Many have said Yuck’s self-titled debut is an early 90s era record released in 2011. They’re probably right, though I can’t say for certain. Some of my favorite albums were released in the early 90s, but I discovered them 15 or 20 years later. When Dinosaur Jr. and Sonic Youth and Nirvana and Weezer and so many others were releasing music, I was learning to walk. When Kurt Cobain died, I was probably crying, but for a totally different reason. I love this album because it gives a new generation the chance to listen to a 90s era record on first release without the disadvantage of, you know, not being alive way back then. Yuck’s self-titled album is simply a great, honest rock record. It’s noisy, mellow, soothing, and borderline annoying in all the right places. One of my favorite shows last year was Yuck opening for the Smith Westerns at Bottom of the Hill, a tiny venue in San Francisco. Yuck was good, though like most shows in smaller venues, the mixing for the opener sucked compared to the main act. The Smith Westerns took the stage, and midway through their show, I noticed the guys (and girl) in Yuck were right in front of me watching the show. Something about that moment stayed with me. There was no separation between them and us. We’re around the same age, and we’re all learning and trying and doing in similar ways. It was oddly encouraging, standing next to these guys, listening to great music, playing life by ear, knowing they were doing the same thing.
Okay, let’s be honest: Spencer is going to have way more interesting things to say about this album. I should probably just say I really loved The Whole Love and you should buy it and listen the hell out of it if you haven’t already, and you should just read his write-up on it.
That said, simply saying “I really loved The Whole Love” doesn’t do this album enough justice. It’s true, though: I loved this album. I’ve loved all of their albums. Wilco is the most consistently great band around, putting out a total of now nine records since 1994. The longest they’ve gone between albums is three years, and every time they return, they bring something new and different and exciting, and the best part is it’s always still uniquely Wilco.
I enjoyed their previous, self-titled album from 2009, but The Whole Love resonates with me in a far more personal way. The songwriting shines from the first track to the last, and it’s my favorite aspect of their latest record. Songs like “Open Mind” hit me like a ton of bricks. Yeah, yeah, it’s a love song, but I interpret it differently because I live a different life. Jeff sings: “Oh I can only dream of the dreams we’d share if you weren’t so defined / I would love to be the one to open up your mind.” I grew up with a family of Republicans, so you might guess how this song has its own meaning to me.
“Art of Almost”, the epic opening track, should satisfy the needs of those hoping for more “experimental” Wilco—I like to call those people pretentious douchebags, but that’s just me. I’d rather have nine wonderfully diverse albums than nine Yankee Hotel Foxtrots.
I didn’t catch most of the words on this album. Justin Vernon’s falsetto voice is more a beautiful, abstract instrument than a discernible word maker, and I’ve found that listening for his lyrics can actually take away from the experience of listening to his songs as a whole.
His show at the Greek Theatre at U.C. Berkeley sold out in no time, and I ended up spending $100 on a ticket I found through Craigslist. It seemed expensive at the time, but as it turned out, it was money very well spent. I’ve heard so many people at so many concerts say the same thing: “That was the best show I’ve ever seen!” I usually try to reserve sudden judgement like that after shows, but Bon Iver was one of the most powerful, moving, and amazing shows I’ve ever been to, and I was sure of this halfway through their set. A friend who was at the show later told me that his wife started crying at the end of “Flume.” Sometimes music just hits you, and you get caught in the moment. Emotions go wild, and you get stuck in a weird trance, staring at who knows what, listening to music and letting your thoughts go deep. That was the entire Bon Iver show for me. The album is great on my iPod, but live was an entirely different experience.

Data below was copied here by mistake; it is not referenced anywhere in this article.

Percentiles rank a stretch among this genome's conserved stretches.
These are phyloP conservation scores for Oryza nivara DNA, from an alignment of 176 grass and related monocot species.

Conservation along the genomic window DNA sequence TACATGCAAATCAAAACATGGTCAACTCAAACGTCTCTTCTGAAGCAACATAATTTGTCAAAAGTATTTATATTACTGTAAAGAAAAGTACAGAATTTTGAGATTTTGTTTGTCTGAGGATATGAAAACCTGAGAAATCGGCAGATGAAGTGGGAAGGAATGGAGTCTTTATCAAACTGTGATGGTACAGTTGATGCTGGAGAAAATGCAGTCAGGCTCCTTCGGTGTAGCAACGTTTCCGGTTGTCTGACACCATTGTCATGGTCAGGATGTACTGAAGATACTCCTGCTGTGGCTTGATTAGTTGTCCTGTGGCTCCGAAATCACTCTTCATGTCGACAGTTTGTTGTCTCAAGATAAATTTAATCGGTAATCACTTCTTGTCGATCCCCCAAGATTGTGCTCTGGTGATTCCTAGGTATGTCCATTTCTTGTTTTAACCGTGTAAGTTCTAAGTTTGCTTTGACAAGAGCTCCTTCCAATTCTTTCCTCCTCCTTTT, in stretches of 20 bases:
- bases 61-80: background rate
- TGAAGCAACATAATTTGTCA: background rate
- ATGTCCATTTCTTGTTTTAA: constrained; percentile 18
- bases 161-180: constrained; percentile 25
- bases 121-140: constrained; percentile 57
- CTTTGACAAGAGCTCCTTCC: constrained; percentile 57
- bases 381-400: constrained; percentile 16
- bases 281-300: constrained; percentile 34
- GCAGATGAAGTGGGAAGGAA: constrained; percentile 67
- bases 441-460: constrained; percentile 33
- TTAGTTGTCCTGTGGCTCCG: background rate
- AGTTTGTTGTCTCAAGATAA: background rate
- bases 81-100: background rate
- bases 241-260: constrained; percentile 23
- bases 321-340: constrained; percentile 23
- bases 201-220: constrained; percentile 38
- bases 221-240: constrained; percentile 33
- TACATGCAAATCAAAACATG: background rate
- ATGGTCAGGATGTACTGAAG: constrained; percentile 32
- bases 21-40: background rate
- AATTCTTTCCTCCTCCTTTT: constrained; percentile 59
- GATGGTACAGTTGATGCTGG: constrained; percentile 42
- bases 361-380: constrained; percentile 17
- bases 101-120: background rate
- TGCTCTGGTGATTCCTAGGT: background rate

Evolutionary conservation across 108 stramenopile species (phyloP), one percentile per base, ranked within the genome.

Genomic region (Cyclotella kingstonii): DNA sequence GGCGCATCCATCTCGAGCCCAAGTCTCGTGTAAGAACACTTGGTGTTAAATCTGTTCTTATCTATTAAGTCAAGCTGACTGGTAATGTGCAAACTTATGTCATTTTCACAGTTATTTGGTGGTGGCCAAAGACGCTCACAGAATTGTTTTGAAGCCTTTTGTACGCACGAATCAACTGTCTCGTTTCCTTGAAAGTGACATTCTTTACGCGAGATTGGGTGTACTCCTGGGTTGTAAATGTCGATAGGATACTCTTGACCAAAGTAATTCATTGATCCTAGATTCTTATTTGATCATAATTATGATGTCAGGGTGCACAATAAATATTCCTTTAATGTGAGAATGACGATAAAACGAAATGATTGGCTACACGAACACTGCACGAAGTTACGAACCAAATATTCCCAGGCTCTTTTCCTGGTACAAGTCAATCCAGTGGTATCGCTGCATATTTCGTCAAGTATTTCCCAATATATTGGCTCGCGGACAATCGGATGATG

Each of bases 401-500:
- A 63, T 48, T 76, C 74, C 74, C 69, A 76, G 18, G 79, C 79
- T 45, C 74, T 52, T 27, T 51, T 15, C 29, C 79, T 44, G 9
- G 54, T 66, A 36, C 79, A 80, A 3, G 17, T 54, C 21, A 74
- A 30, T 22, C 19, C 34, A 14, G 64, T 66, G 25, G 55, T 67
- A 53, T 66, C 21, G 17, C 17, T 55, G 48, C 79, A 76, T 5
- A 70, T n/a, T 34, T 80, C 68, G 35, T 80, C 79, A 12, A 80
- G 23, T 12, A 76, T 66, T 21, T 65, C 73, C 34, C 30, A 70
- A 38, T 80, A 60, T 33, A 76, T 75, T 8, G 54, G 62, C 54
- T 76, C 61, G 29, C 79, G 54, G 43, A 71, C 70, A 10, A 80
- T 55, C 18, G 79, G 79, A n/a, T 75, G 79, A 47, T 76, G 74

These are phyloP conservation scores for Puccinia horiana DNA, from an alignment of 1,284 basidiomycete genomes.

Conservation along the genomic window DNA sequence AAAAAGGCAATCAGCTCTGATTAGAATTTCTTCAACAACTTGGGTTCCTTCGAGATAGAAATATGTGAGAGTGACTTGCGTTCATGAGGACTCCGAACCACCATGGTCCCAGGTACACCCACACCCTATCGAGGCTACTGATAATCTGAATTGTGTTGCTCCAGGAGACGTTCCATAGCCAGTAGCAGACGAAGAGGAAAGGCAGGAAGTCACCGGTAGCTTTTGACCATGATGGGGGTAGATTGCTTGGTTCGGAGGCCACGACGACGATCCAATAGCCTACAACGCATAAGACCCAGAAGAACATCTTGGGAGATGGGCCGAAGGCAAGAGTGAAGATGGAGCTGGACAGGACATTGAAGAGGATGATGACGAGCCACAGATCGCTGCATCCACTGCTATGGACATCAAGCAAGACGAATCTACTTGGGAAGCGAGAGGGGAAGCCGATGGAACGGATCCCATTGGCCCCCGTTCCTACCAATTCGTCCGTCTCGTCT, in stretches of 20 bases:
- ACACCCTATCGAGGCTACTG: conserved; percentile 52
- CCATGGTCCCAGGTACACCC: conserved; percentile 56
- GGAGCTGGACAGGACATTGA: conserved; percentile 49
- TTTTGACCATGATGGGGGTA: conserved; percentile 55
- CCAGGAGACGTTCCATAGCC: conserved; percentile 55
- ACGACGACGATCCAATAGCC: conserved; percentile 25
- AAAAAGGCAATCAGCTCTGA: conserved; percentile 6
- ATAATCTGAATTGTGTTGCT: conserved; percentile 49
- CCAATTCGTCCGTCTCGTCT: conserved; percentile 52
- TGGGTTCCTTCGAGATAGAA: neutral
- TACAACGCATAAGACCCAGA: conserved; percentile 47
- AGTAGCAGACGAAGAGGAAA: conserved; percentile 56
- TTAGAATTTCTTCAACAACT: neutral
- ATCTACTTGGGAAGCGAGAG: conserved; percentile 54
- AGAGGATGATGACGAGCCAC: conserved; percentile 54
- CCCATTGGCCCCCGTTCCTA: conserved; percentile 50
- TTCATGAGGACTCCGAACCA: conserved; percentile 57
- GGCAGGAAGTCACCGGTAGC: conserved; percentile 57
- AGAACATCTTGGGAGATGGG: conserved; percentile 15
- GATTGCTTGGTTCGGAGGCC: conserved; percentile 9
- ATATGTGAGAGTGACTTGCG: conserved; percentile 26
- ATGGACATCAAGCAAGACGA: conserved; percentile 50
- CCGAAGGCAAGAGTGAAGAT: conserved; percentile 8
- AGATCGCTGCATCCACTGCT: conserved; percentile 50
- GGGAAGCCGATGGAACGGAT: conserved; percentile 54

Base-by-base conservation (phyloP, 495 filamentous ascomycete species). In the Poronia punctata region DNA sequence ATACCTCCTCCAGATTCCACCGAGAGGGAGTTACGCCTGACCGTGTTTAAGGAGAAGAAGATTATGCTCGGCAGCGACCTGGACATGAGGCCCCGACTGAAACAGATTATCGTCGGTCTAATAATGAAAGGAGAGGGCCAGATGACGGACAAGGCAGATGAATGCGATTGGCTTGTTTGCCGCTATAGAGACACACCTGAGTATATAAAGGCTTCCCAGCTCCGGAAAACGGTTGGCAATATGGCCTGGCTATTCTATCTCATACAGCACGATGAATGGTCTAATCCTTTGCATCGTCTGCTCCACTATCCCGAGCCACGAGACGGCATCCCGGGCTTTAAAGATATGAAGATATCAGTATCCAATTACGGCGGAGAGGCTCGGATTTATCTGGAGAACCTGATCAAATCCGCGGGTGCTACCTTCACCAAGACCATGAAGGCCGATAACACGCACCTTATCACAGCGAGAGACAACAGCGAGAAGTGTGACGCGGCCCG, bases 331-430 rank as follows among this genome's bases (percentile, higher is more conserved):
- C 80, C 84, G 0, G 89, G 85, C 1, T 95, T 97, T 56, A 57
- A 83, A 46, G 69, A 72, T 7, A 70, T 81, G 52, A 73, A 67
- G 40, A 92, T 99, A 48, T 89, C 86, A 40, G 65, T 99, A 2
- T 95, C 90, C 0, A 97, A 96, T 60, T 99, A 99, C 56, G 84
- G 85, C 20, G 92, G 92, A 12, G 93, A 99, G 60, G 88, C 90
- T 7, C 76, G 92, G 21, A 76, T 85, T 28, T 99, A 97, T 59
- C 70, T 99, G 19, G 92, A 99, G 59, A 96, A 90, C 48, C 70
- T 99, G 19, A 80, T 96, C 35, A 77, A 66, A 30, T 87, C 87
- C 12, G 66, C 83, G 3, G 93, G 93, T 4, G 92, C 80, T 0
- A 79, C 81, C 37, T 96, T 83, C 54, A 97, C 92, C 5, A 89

Oh, yeah, one more thing: I’m pro Beth/Rest. It’s a great song whether it belongs in an 80s Tom Cruise movie or not.
James Blake’s Wikipedia page lists his genres as dubstep, post-dubstep, electronic, and soul. Whatever you want to call it, I hadn’t heard music quite like what he put out last year. It’s easy to focus on his vocal abilities on James Blake, but the songs on CMYK—his previous, non-vocal EP—show his skill as a producer, and are great lead-ins to his vocal material on his self-titled album.
And his vocals are disturbingly good. Watching him live only reinforced this notion. He has a naturally high voice that he expertly layers and cuts up and repeats and reverbs around the beats he’s also created. It really is quite remarkable how perfectly he’s put it all together. I wondered how he would perform his album in a live environment; he’s said in interviews that it took a lot of practice and experimentation and trial and error to get right. And, without a doubt, he got it right. James and his touring band replicated his album flawlessly.
In a year dominated by Skrillex—which, if I’m not mistaken, is what happens when you record kitchen blenders having rough sex with a garbage disposal—hearing James Blake honestly discuss the current state of popular music, dubstep in particular, added to my faith that we’re not all doomed to terrible music forever:
I think the dubstep that has come over to the US, and certain producers — who I can’t even be bothered naming — have definitely hit upon a sort of frat-boy market where there’s this macho-ism being reflected in the sounds and the way the music makes you feel. And to me, that is a million miles away from where dubstep started. It’s a million miles away from the ethos of it. It’s been influenced so much by electro and rave, into who can make the dirtiest, filthiest bass sound, almost like a pissing competition, and that’s not really necessary. And I just think that largely that is not going to appeal to women. I find that whole side of things to be pretty frustrating, because that is a direct misrepresentation of the sound as far as I’m concerned.
Yes, yes, a million times yes.
And he sings, too. Not bad.